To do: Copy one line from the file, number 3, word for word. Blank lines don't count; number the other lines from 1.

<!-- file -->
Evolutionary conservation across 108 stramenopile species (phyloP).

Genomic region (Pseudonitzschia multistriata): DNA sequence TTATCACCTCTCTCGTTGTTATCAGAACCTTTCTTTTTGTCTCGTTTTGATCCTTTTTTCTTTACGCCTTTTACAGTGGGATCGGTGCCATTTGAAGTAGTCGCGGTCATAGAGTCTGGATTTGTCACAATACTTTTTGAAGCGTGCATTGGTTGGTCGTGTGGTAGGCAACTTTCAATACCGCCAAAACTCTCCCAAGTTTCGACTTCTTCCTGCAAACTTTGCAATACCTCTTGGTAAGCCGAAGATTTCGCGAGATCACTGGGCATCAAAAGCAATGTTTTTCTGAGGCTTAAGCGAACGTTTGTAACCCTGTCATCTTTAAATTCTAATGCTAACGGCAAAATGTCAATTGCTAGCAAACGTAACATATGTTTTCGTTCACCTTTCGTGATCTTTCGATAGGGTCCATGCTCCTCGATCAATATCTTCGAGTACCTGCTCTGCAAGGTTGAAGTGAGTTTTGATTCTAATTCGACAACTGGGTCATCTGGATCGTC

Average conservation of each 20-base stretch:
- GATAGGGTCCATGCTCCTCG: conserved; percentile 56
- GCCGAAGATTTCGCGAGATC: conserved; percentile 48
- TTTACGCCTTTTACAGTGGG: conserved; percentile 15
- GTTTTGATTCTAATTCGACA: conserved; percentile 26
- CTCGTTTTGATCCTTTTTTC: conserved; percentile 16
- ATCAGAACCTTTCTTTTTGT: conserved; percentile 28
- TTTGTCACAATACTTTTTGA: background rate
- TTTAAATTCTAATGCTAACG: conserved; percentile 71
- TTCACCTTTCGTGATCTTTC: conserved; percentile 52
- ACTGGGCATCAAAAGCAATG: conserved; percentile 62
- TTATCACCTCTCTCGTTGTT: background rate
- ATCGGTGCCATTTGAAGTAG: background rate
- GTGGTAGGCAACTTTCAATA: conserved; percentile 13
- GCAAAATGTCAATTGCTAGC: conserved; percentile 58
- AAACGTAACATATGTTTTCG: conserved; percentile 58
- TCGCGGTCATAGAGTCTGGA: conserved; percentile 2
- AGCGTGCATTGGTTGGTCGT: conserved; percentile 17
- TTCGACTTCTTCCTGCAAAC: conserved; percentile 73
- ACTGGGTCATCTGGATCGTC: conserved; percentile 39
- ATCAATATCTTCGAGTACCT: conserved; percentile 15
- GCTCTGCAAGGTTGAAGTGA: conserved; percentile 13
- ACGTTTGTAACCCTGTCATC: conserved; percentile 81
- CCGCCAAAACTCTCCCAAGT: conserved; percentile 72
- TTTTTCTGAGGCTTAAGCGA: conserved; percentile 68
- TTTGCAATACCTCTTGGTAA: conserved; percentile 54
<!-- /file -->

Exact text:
Average conservation of each 20-base stretch: